Our agreements cover all areas of our business, from environmental impact management to procurement. We integrate our contracts into operational plans and reports and clearly communicate our commitments with the relevant teams. In this context, Aboriginal Affairs Minister Ben Wyatt should call on Rio Tinto and the industry to ensure that they do not use their market power to force traditional owners to enter into agreements that are not fair. Many of our activities are adjacent to the country and Indigenous peoples` communities; We have a long history of respecting and supporting their rights. In 2019, we supported the Uluru Declaration of the Heart, which aims to anchor an indigenous voice in the Australian Constitution. We won the Best Company Indigenous Procurement Initiative Award at the Queensland Resources Council Indigenous Awards in recognition of our work in our Amrun bauxite mine. In Quebec, we have signed a partnership agreement with the Innu community of Ekuanitshit, which will contribute to both the prosperity of the community and the future of our Havre-St-Pierre mine by supporting education and employment, economic development, the environment and Innu culture. We have also made significant progress in other agreements with Indigenous peoples in other parts of Canada, Australia and the United States. Mining projects and operations change the lives, livelihoods and landscapes of people linked to the country concerned. Through our agreements, we work closely with host communities to ensure that they receive a fair share of the benefits. A good performance process precisely determines the legitimate beneficiaries and then offers the services equitably, with the participation of the beneficiaries themselves. Rio Tinto began entering into agreements with aborigines in the mid-1990s and these agreements are still in force today. We have a lot of agreements with groups around the world.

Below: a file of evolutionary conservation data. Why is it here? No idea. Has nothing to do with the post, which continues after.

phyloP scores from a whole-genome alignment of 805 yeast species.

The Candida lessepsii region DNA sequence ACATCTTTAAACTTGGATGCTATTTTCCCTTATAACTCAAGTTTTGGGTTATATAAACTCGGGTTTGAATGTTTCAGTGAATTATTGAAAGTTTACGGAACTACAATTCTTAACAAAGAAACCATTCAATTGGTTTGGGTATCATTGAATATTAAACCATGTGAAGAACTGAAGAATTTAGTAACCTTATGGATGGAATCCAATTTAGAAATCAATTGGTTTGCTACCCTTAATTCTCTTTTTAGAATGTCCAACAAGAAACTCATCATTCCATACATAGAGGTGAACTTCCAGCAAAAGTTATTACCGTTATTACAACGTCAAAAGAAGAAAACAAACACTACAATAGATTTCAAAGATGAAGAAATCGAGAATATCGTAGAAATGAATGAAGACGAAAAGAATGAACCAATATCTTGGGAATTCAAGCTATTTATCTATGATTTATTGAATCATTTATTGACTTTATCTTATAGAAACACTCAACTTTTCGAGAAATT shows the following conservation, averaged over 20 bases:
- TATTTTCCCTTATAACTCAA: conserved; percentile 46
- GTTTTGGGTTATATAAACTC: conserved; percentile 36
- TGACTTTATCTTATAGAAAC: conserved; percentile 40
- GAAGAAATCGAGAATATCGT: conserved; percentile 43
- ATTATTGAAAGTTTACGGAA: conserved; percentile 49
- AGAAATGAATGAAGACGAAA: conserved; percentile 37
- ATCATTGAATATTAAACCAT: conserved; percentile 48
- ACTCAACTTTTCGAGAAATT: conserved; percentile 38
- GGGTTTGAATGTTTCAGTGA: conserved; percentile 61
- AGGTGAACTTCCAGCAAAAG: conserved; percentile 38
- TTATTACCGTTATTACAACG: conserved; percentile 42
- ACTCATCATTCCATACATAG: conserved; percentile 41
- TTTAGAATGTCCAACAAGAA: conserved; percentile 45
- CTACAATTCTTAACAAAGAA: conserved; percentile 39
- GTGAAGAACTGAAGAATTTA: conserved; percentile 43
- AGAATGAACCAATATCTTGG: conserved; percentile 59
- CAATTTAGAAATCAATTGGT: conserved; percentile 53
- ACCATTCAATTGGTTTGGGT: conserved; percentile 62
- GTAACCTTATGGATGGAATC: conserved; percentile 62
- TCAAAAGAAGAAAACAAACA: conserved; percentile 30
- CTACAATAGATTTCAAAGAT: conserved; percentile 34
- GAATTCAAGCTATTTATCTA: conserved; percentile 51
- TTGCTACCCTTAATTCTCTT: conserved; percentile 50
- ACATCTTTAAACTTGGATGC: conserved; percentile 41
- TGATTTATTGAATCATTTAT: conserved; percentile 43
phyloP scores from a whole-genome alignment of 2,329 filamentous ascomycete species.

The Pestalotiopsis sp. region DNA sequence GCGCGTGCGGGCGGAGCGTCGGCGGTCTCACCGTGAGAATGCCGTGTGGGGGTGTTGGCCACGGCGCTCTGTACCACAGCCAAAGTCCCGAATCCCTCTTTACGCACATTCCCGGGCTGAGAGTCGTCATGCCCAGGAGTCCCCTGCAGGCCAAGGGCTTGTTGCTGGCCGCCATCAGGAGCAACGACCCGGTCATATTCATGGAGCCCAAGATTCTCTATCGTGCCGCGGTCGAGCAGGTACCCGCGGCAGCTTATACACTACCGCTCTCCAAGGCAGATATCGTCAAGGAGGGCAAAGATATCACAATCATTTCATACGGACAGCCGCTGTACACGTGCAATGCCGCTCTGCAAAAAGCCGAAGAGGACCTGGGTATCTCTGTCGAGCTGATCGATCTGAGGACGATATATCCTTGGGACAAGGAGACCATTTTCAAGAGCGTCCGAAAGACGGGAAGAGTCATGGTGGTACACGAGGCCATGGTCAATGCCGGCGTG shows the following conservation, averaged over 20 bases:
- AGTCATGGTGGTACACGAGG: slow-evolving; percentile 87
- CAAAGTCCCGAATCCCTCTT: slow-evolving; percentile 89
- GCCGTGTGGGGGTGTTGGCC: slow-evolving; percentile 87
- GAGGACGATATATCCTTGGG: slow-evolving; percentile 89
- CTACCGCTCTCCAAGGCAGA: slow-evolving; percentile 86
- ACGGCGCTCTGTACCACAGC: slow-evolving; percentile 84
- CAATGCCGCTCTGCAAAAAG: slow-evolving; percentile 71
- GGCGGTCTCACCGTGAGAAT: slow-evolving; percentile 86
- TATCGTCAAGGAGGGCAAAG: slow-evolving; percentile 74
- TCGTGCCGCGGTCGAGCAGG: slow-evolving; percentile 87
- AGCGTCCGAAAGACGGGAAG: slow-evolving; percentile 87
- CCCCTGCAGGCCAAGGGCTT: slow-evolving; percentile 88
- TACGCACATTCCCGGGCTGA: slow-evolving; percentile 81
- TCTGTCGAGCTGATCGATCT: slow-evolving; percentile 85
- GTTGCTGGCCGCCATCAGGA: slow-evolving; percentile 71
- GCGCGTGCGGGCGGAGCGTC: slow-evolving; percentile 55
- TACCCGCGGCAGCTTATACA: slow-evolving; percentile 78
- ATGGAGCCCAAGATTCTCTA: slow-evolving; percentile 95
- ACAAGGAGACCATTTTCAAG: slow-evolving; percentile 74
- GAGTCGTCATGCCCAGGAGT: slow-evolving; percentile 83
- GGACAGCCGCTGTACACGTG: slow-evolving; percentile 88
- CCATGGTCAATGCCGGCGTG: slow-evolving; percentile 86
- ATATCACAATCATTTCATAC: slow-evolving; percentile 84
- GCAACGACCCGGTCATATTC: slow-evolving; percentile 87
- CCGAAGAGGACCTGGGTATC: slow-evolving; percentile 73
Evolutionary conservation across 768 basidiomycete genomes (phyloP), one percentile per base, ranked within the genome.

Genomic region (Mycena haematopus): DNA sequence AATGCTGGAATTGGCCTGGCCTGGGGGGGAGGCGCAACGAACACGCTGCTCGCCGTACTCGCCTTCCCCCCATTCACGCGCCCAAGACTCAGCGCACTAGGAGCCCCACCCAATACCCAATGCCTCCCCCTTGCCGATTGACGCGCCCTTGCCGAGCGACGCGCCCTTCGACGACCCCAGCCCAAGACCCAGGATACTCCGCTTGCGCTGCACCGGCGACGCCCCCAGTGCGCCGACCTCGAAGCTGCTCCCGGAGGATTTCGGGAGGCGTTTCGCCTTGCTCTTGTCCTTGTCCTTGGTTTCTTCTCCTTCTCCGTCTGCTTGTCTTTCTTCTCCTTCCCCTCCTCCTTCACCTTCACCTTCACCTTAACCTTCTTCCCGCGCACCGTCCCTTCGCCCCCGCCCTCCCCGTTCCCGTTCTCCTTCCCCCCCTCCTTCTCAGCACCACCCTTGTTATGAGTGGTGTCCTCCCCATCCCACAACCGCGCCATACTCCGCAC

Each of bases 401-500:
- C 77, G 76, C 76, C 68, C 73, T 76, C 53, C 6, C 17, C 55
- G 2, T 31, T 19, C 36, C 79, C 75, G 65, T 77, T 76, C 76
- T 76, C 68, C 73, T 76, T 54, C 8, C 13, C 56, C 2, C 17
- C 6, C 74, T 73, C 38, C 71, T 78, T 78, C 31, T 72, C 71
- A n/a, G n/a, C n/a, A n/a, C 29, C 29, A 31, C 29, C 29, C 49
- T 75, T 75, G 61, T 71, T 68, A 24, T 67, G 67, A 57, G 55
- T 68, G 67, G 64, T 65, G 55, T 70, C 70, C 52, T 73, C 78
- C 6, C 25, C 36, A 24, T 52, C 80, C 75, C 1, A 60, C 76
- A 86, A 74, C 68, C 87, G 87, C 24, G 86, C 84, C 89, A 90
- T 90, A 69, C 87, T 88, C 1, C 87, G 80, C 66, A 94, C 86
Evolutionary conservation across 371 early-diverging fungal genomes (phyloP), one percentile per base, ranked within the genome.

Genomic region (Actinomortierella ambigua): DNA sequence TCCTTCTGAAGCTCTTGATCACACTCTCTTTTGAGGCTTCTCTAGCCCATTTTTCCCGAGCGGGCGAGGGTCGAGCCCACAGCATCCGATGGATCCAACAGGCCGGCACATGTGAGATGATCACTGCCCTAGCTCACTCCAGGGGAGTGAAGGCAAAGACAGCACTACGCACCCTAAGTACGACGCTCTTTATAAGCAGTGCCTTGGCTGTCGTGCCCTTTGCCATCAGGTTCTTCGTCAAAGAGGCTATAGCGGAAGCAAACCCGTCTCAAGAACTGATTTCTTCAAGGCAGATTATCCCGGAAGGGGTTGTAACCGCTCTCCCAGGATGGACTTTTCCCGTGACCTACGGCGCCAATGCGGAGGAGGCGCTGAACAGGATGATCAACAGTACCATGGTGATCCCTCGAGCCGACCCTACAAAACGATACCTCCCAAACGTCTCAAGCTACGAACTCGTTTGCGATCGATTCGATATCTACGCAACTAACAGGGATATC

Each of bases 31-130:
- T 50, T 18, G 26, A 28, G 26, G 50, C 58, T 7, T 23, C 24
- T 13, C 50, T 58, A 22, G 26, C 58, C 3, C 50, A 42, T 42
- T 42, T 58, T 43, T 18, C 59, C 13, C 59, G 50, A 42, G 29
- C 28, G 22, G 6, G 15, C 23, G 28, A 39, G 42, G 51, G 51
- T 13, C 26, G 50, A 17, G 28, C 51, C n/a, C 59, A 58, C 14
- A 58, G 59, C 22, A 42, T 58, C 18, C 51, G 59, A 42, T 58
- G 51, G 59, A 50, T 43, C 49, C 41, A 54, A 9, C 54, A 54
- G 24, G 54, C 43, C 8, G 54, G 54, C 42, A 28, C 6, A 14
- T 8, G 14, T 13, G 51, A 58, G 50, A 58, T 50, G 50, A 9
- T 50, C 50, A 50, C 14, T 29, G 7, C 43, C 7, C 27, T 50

These community agreements are long-term, often with horizons of more than 50 years, and they help us build relationships and manage our affairs in a way that provides reciprocal value. Figures for 2019. Community investments are voluntary financial commitments, including in-kind donations of assets and working time by rio Tinto to third parties to meet identified needs or social risks of the Community. Development contributions are defined as non-discretionary financial obligations, including in-kind donations of assets and working time provided by Rio Tinto to third parties, in order to obtain social, economic and/or environmental benefits for a community to which Rio Tinto is required by law under a legally binding agreement, a regulatory authority or other authority. Payments to landowners are non-discretionary compensation paid by Rio Tinto to third parties for access to land, mine closures, national title, efficiency and other legally binding compensation agreements. In addition to the ongoing monitoring and evaluation of the results, we also conduct extensive independent verifications of the agreement itself. As agreements can span the life of a mine, these audits are carried out at defined intervals and provide a point-to-time assessment of the adequacy and effectiveness of the objectives, governance structures and guidelines related to the agreement. . . .